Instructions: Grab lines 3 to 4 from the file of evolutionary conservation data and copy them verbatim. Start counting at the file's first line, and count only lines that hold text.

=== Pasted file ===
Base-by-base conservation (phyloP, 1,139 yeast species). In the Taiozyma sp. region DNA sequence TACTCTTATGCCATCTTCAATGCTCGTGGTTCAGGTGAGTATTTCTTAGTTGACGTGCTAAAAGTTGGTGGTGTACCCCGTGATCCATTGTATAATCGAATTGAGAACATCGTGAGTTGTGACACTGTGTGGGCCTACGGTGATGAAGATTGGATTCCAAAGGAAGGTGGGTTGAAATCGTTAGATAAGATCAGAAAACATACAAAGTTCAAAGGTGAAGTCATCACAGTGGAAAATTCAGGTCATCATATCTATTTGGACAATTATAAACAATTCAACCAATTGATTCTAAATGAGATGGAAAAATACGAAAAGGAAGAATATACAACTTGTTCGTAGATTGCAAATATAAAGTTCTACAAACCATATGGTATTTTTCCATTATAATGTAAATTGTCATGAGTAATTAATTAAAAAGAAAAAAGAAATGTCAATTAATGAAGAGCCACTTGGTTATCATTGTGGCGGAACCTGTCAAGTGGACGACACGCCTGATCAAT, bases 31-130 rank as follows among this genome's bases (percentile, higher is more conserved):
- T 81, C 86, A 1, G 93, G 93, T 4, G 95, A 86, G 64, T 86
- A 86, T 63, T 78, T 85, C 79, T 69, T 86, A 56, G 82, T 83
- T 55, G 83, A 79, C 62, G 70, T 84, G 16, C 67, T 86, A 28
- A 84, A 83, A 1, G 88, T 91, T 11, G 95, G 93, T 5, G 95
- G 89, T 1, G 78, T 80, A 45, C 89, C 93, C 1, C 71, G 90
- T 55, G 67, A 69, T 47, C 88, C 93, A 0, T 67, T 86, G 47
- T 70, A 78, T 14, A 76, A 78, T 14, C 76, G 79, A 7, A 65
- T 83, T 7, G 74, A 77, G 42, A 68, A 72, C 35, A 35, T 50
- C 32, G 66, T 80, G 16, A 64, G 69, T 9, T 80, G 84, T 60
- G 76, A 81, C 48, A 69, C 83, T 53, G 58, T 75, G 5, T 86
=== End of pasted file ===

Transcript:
- A 86, T 63, T 78, T 85, C 79, T 69, T 86, A 56, G 82, T 83
- T 55, G 83, A 79, C 62, G 70, T 84, G 16, C 67, T 86, A 28